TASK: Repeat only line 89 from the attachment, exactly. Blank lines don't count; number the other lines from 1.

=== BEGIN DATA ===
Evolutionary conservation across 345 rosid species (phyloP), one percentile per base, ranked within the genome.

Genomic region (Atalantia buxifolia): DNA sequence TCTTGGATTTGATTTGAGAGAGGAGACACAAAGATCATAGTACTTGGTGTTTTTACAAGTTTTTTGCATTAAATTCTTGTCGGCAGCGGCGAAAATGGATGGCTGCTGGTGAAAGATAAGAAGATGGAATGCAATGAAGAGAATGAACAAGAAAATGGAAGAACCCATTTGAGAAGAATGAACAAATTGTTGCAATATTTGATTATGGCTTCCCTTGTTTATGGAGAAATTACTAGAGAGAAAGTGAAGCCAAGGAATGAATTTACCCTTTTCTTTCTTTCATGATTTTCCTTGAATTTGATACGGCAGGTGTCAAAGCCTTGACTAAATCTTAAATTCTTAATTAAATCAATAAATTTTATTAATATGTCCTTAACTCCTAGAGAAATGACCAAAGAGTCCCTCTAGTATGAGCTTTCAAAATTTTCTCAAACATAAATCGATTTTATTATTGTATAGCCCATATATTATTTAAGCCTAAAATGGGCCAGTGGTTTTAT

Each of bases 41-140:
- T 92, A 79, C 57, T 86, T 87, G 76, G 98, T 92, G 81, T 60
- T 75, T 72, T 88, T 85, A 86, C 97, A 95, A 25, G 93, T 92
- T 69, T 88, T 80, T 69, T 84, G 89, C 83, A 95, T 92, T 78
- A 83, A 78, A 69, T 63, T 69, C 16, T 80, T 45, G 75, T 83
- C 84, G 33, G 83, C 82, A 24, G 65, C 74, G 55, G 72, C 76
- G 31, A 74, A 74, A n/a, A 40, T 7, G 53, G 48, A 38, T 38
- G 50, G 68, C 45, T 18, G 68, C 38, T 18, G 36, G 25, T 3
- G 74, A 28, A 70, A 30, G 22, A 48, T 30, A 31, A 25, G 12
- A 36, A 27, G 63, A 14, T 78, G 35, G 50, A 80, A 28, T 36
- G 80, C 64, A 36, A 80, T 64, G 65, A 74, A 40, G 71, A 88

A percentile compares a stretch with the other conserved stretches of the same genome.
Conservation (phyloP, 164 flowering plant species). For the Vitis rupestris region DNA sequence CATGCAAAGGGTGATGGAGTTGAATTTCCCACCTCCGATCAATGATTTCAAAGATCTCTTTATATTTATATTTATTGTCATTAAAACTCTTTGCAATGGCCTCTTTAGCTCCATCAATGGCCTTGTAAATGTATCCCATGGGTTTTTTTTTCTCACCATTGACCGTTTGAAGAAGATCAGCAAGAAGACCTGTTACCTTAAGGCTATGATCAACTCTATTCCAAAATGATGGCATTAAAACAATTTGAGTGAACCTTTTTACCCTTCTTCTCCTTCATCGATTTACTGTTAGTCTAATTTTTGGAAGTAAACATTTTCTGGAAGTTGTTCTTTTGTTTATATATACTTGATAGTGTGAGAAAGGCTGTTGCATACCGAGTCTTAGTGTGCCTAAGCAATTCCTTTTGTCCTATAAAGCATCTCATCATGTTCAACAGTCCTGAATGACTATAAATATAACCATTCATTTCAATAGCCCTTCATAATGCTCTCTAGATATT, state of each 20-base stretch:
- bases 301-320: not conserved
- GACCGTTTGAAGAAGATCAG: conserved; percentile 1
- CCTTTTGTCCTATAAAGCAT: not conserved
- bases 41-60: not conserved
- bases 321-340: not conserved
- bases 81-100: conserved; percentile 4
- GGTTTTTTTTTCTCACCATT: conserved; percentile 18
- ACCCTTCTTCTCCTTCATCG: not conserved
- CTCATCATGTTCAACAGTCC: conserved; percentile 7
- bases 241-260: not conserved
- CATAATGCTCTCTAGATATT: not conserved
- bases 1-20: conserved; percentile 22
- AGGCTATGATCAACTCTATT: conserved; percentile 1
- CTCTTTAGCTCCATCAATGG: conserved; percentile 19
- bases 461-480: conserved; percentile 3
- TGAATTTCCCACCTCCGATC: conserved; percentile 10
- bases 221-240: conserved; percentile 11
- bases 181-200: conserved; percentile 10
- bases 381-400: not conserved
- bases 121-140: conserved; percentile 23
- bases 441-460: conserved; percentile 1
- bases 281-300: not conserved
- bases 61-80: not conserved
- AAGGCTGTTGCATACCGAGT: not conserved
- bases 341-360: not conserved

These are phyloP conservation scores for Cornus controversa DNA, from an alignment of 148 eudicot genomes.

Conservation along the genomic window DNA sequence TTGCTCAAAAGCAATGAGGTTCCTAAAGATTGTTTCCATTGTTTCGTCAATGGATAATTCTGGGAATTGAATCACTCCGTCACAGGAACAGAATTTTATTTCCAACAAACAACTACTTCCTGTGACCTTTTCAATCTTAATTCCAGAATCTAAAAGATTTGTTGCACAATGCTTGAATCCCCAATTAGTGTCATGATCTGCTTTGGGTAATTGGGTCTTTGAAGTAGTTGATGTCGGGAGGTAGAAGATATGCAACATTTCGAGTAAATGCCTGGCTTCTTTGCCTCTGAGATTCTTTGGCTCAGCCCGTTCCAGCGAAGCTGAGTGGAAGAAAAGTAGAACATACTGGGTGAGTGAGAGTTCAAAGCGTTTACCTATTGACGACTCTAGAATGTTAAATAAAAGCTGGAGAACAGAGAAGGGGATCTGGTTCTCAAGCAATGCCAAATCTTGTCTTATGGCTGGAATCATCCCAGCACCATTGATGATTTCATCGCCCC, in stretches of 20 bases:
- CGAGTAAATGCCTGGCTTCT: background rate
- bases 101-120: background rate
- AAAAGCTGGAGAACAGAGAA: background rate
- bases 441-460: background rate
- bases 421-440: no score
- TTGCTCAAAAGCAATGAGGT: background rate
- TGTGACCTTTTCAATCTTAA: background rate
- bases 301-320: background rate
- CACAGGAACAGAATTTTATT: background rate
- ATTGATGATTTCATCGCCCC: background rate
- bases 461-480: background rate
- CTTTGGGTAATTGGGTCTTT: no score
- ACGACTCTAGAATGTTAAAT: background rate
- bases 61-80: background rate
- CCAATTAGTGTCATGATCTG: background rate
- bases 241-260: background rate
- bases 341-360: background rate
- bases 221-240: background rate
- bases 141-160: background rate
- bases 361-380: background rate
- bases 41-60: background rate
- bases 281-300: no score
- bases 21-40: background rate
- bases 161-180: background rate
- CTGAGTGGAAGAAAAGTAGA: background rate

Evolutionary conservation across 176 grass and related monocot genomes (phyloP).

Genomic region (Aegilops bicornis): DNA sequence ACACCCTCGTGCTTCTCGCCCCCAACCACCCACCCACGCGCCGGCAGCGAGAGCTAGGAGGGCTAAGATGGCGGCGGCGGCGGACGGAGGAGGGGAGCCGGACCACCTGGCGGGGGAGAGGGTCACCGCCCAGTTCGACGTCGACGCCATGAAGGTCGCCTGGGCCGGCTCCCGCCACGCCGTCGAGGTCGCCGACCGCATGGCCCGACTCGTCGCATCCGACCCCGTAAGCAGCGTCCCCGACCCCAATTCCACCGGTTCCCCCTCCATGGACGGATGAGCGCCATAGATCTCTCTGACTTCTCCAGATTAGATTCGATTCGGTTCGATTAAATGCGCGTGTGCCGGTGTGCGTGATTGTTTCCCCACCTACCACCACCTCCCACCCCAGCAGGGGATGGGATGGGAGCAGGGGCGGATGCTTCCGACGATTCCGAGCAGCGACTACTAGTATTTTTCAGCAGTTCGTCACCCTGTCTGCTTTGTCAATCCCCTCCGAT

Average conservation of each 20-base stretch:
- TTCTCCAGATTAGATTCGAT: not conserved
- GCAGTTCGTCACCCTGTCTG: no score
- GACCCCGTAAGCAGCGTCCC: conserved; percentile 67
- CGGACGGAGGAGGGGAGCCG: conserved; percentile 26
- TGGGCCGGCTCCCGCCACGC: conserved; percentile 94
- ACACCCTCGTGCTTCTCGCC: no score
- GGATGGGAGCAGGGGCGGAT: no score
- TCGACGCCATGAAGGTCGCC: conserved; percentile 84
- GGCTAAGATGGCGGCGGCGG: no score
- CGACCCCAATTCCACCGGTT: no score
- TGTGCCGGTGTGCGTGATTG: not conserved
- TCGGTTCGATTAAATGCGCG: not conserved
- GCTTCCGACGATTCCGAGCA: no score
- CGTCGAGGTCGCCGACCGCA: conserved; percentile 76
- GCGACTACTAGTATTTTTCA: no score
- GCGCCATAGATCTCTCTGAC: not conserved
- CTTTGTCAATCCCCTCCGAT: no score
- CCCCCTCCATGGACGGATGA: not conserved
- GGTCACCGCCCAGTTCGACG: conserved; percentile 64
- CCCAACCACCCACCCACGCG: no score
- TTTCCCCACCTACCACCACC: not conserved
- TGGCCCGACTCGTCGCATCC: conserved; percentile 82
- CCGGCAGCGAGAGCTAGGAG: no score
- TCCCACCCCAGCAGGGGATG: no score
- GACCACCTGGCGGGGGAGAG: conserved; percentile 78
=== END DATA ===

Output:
- GGTCACCGCCCAGTTCGACG: conserved; percentile 64